How did you decide what stories to put into the anthology?

As far as we were concerned, the first step was nailing down a theme, and this took a phone conversation and subsequent emails. We decided on a theme of relationships, which we felt was broad enough to attract the diversity we sought. Of course, we didn’t fully realize yet how difficult it is to market an anthology like we had in mind. Short stories are hard enough to sell to readers! From there, we sent out requests to more than a dozen writers we knew who we felt could produce quality fiction – or who might have unpublished stories at the ready. Initially, we were planning to publish electronically only. I had a small group of reviewers and we read and made recommendations on each of the submissions. I have to say, it’s not easy to reject stories from very talented writers, and we had to do that. I won’t embarrass anyone, but one of the stories submitted for what became Spring Fevers was later published in one of the summer anthologies. But it’s more focused now than it had been when first submitted. There was another that we sent back for a revision and resubmission, but the writer had too much going on at that time to turn it around fast enough. I hope we’ll see it resubmitted one day.

How well has Spring Fevers done?
Actually, quite well, and that’s quite a thrill. Keep in mind that it’s free, but we’ve had upwards of two thousand downloads and are still averaging more than fifty a month. For an anthology of essentially unknown or little known writers, I think that’s outstanding, especially when you realize it’s been out for about a year and a half now.
Where did the idea come from to publish The Fall? 
Actually, that came about somewhat by accident. Even as we were finalizing the stories for the first anthology, we didn’t have a title. In the end, Robb Grindstaff, who served as the copy editor of the anthology, came up with Spring Fevers. I shared that with the rest of my brain trust and I jokingly suggested that we could name the next anthology “The Fall,” target the fall of 2012, and try to capitalize on the whole Mayan calendar/end of the world hoopla that was sure to be zipping through social and traditional media. As a result, we decided we’d do a series of four anthologies in what we now call the Seasonal Series.

I love your comment on the irony of Sandy. 
Well, as someone who experienced Sandy – my wife and our then 3-year-old twins lived in a house without heat or electricity for nearly two weeks; a period that also included a freak snowstorm – the irony was all too real. But having the apocalyptic theme helped to get the anthology noticed.

This may seem like a silly question, but I am curious, how do you find the writers for a project like an anthology? 
After Spring Fevers, they found us. One of the requirements for each EBP author is to promote the anthology in their areas of influence. I include it in the contract. They can do it via their social media vehicles or their Web sites. They can let their local paper know about it. Media is media. All I ask is that they help get the word out.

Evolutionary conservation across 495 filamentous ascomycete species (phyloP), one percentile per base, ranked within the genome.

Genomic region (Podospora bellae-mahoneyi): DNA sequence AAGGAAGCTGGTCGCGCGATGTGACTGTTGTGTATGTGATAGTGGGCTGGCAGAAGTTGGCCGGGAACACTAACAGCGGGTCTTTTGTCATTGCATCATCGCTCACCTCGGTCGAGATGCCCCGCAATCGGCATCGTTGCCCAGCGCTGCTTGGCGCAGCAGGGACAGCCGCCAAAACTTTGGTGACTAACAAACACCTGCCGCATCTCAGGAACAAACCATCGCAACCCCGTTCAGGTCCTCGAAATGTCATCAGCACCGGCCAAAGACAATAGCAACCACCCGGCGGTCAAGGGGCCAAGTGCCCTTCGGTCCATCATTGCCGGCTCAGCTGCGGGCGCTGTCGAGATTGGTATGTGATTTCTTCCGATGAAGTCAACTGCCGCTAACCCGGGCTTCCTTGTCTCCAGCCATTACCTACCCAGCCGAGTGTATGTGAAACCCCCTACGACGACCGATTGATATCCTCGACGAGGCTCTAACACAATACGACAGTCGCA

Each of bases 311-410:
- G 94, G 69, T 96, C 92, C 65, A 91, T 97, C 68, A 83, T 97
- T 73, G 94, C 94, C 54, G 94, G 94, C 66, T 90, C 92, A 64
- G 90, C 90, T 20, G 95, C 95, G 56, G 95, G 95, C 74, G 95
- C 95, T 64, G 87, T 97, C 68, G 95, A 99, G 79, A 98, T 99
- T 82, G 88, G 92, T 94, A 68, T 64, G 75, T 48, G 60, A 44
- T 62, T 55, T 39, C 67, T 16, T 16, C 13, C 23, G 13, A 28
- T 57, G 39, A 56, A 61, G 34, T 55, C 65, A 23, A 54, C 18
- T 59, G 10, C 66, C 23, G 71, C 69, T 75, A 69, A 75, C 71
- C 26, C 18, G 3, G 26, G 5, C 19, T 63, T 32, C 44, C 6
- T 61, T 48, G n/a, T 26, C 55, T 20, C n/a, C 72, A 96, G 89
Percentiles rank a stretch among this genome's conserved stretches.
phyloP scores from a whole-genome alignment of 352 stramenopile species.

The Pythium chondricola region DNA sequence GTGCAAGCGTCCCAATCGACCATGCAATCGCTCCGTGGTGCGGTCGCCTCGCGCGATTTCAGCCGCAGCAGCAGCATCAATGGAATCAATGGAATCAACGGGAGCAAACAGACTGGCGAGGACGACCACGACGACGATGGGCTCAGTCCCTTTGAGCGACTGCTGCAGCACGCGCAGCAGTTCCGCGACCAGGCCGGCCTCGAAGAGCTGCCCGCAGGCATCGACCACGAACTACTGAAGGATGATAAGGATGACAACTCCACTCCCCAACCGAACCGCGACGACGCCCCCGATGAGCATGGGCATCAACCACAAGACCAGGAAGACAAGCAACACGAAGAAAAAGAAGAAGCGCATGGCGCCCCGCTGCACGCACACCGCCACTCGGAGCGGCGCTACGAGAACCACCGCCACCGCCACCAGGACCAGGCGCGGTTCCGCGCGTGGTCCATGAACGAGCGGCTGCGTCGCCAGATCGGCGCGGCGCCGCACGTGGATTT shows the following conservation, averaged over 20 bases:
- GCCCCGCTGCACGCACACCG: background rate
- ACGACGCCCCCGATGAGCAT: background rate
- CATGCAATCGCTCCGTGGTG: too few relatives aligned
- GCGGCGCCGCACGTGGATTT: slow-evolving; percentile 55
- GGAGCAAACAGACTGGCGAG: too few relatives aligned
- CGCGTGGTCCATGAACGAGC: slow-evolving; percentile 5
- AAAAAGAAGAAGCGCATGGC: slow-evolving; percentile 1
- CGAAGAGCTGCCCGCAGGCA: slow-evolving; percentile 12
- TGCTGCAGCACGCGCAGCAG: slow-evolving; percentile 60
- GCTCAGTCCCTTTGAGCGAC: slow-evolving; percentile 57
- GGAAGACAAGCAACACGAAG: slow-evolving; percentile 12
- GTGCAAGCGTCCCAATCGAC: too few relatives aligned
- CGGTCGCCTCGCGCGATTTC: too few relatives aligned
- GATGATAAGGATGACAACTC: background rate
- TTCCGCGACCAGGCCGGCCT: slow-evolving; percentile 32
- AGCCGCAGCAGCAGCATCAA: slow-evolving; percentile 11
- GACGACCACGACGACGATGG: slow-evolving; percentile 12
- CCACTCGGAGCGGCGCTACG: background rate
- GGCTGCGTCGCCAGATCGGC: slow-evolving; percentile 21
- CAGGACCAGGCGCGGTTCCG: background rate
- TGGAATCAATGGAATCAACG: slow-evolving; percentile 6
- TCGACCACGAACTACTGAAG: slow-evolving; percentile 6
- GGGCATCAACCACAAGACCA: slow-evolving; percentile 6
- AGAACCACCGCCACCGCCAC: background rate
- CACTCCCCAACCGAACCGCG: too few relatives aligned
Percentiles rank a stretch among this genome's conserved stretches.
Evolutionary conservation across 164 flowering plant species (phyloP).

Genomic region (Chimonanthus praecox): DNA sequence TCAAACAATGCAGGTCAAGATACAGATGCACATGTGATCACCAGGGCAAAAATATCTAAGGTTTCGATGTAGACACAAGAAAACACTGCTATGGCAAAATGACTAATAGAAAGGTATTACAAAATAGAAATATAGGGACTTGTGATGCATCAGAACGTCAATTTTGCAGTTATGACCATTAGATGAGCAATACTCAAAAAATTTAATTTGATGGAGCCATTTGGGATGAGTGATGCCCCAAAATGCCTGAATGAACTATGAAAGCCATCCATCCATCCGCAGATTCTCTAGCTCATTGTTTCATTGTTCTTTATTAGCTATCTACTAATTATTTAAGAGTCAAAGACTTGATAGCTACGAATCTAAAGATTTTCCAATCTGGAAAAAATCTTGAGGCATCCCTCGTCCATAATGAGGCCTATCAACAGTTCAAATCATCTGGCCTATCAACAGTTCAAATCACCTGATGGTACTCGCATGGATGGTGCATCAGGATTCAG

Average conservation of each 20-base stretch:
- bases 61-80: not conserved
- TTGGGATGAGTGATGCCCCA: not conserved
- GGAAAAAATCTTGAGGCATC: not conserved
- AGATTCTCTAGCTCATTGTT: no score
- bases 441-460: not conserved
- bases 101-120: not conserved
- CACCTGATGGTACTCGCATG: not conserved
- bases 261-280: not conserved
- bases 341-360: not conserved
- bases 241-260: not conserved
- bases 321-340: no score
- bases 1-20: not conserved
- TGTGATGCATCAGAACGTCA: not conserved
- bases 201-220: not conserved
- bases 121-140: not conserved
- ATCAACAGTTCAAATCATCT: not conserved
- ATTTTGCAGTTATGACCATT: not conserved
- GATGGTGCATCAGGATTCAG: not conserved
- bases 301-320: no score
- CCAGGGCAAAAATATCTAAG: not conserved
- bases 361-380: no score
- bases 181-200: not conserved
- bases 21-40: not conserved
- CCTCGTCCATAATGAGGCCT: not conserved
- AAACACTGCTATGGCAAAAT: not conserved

So writer's need to submit to be put into the anthologies?
Absolutely. Moreover, we expect submissions to be high quality, not messy first drafts. And the days of allowing three stories per author and of worrying whether we’d have enough submissions appear to be long gone.

Is Elephant’s Bookshelf Press open to submissions, and how would an author submit something?
We are accepting short stories submissions for our winter anthology. This will be the last one in the Seasonal Series, obviously. The theme is regret, and stories can be sent to, which is what we’ve used since the beginning, or

Is the Press strictly for short story anthologies?
No, but I’ve not opened it up to submissions of novels and won’t for a while yet. I have entered agreements with novelists that will put us well into 2014 and possibly into 2015. Our first novel, Whispering Minds, is an intriguing young adult story by A.T. O’Connor, who’s had some wonderful stories in our anthologies. It’s a story of a girl who is trying to piece together her past and doesn’t know who she can trust. Next year, we’ll be launching a baseball related YA book – more details will be coming on that soon – a new, standalone anthology that’s very topical – we’ll have a lot to say about that later – and a middle grade mystery that’s a pure delight. And if the planets align correctly, I’ll be able to announce the acquisition of a middle grade science fiction novel. It’s very clever and could be a real hit. One of these days, maybe I’ll be able to publish one of my own novels, but the way things are looking that’ll be 2015 at the earliest -- and even that might be pushing things.